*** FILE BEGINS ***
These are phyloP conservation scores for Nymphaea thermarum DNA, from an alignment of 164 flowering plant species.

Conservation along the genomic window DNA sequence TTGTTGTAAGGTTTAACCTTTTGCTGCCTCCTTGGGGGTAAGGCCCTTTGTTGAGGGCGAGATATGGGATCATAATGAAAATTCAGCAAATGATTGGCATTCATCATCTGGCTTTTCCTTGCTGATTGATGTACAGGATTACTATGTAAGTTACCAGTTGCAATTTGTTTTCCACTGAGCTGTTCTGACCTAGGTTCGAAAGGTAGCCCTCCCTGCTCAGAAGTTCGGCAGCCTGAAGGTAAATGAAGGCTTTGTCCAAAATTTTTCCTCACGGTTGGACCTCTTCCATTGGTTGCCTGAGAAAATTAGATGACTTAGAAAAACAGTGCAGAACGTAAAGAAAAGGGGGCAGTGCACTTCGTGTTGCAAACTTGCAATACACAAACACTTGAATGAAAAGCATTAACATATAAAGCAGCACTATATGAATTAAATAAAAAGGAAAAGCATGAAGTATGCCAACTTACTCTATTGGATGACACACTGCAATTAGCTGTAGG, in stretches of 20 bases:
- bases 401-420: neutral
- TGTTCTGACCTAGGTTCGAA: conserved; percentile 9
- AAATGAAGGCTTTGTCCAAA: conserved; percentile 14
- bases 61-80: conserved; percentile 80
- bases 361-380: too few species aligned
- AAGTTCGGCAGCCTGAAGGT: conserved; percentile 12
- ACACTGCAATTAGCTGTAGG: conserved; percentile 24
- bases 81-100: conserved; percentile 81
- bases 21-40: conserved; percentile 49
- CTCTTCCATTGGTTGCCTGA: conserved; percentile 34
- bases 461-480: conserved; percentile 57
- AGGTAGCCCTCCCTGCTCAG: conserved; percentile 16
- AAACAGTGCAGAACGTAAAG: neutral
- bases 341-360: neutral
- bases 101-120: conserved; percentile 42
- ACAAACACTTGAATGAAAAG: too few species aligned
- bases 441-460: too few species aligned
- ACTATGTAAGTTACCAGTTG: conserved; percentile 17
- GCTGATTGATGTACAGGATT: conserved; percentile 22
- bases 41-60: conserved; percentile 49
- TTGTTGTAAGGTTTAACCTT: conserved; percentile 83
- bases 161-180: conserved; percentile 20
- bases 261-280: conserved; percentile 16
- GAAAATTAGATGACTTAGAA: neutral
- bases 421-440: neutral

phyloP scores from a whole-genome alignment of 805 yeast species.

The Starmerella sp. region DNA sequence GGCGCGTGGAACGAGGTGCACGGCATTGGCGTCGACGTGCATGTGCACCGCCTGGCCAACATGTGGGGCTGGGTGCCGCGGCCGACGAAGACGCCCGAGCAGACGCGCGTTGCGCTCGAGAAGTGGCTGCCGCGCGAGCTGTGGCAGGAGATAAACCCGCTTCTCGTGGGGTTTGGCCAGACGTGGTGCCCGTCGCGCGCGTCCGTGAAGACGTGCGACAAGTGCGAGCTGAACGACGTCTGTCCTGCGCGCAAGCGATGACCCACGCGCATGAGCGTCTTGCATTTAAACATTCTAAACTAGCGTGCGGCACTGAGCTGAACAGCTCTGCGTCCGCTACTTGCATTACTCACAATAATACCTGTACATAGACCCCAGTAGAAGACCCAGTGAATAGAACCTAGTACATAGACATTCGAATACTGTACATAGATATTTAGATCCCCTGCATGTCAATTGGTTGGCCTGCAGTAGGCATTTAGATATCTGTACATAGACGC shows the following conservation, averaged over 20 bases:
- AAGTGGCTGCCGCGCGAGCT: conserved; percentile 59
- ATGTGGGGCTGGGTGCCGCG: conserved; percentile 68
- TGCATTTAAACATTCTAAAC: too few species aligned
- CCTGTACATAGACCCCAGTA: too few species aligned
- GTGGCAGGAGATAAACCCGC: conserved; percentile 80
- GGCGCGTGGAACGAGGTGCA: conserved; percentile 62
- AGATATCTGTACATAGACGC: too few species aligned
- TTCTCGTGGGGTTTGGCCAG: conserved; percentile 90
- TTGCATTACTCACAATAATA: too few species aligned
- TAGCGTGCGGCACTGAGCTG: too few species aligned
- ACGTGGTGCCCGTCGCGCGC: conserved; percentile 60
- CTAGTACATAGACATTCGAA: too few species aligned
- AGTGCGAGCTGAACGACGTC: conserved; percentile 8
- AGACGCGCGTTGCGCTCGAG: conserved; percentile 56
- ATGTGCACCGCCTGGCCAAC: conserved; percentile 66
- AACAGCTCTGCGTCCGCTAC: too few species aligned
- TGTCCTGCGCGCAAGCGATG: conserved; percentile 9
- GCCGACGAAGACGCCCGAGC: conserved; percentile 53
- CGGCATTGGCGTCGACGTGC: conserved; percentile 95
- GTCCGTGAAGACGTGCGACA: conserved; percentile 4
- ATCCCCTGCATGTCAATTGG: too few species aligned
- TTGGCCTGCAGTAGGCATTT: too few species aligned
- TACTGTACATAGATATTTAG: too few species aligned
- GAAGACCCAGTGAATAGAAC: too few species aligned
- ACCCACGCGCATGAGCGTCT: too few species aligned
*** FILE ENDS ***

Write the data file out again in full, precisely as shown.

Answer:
These are phyloP conservation scores for Nymphaea thermarum DNA, from an alignment of 164 flowering plant species.

Conservation along the genomic window DNA sequence TTGTTGTAAGGTTTAACCTTTTGCTGCCTCCTTGGGGGTAAGGCCCTTTGTTGAGGGCGAGATATGGGATCATAATGAAAATTCAGCAAATGATTGGCATTCATCATCTGGCTTTTCCTTGCTGATTGATGTACAGGATTACTATGTAAGTTACCAGTTGCAATTTGTTTTCCACTGAGCTGTTCTGACCTAGGTTCGAAAGGTAGCCCTCCCTGCTCAGAAGTTCGGCAGCCTGAAGGTAAATGAAGGCTTTGTCCAAAATTTTTCCTCACGGTTGGACCTCTTCCATTGGTTGCCTGAGAAAATTAGATGACTTAGAAAAACAGTGCAGAACGTAAAGAAAAGGGGGCAGTGCACTTCGTGTTGCAAACTTGCAATACACAAACACTTGAATGAAAAGCATTAACATATAAAGCAGCACTATATGAATTAAATAAAAAGGAAAAGCATGAAGTATGCCAACTTACTCTATTGGATGACACACTGCAATTAGCTGTAGG, in stretches of 20 bases:
- bases 401-420: neutral
- TGTTCTGACCTAGGTTCGAA: conserved; percentile 9
- AAATGAAGGCTTTGTCCAAA: conserved; percentile 14
- bases 61-80: conserved; percentile 80
- bases 361-380: too few species aligned
- AAGTTCGGCAGCCTGAAGGT: conserved; percentile 12
- ACACTGCAATTAGCTGTAGG: conserved; percentile 24
- bases 81-100: conserved; percentile 81
- bases 21-40: conserved; percentile 49
- CTCTTCCATTGGTTGCCTGA: conserved; percentile 34
- bases 461-480: conserved; percentile 57
- AGGTAGCCCTCCCTGCTCAG: conserved; percentile 16
- AAACAGTGCAGAACGTAAAG: neutral
- bases 341-360: neutral
- bases 101-120: conserved; percentile 42
- ACAAACACTTGAATGAAAAG: too few species aligned
- bases 441-460: too few species aligned
- ACTATGTAAGTTACCAGTTG: conserved; percentile 17
- GCTGATTGATGTACAGGATT: conserved; percentile 22
- bases 41-60: conserved; percentile 49
- TTGTTGTAAGGTTTAACCTT: conserved; percentile 83
- bases 161-180: conserved; percentile 20
- bases 261-280: conserved; percentile 16
- GAAAATTAGATGACTTAGAA: neutral
- bases 421-440: neutral

phyloP scores from a whole-genome alignment of 805 yeast species.

The Starmerella sp. region DNA sequence GGCGCGTGGAACGAGGTGCACGGCATTGGCGTCGACGTGCATGTGCACCGCCTGGCCAACATGTGGGGCTGGGTGCCGCGGCCGACGAAGACGCCCGAGCAGACGCGCGTTGCGCTCGAGAAGTGGCTGCCGCGCGAGCTGTGGCAGGAGATAAACCCGCTTCTCGTGGGGTTTGGCCAGACGTGGTGCCCGTCGCGCGCGTCCGTGAAGACGTGCGACAAGTGCGAGCTGAACGACGTCTGTCCTGCGCGCAAGCGATGACCCACGCGCATGAGCGTCTTGCATTTAAACATTCTAAACTAGCGTGCGGCACTGAGCTGAACAGCTCTGCGTCCGCTACTTGCATTACTCACAATAATACCTGTACATAGACCCCAGTAGAAGACCCAGTGAATAGAACCTAGTACATAGACATTCGAATACTGTACATAGATATTTAGATCCCCTGCATGTCAATTGGTTGGCCTGCAGTAGGCATTTAGATATCTGTACATAGACGC shows the following conservation, averaged over 20 bases:
- AAGTGGCTGCCGCGCGAGCT: conserved; percentile 59
- ATGTGGGGCTGGGTGCCGCG: conserved; percentile 68
- TGCATTTAAACATTCTAAAC: too few species aligned
- CCTGTACATAGACCCCAGTA: too few species aligned
- GTGGCAGGAGATAAACCCGC: conserved; percentile 80
- GGCGCGTGGAACGAGGTGCA: conserved; percentile 62
- AGATATCTGTACATAGACGC: too few species aligned
- TTCTCGTGGGGTTTGGCCAG: conserved; percentile 90
- TTGCATTACTCACAATAATA: too few species aligned
- TAGCGTGCGGCACTGAGCTG: too few species aligned
- ACGTGGTGCCCGTCGCGCGC: conserved; percentile 60
- CTAGTACATAGACATTCGAA: too few species aligned
- AGTGCGAGCTGAACGACGTC: conserved; percentile 8
- AGACGCGCGTTGCGCTCGAG: conserved; percentile 56
- ATGTGCACCGCCTGGCCAAC: conserved; percentile 66
- AACAGCTCTGCGTCCGCTAC: too few species aligned
- TGTCCTGCGCGCAAGCGATG: conserved; percentile 9
- GCCGACGAAGACGCCCGAGC: conserved; percentile 53
- CGGCATTGGCGTCGACGTGC: conserved; percentile 95
- GTCCGTGAAGACGTGCGACA: conserved; percentile 4
- ATCCCCTGCATGTCAATTGG: too few species aligned
- TTGGCCTGCAGTAGGCATTT: too few species aligned
- TACTGTACATAGATATTTAG: too few species aligned
- GAAGACCCAGTGAATAGAAC: too few species aligned
- ACCCACGCGCATGAGCGTCT: too few species aligned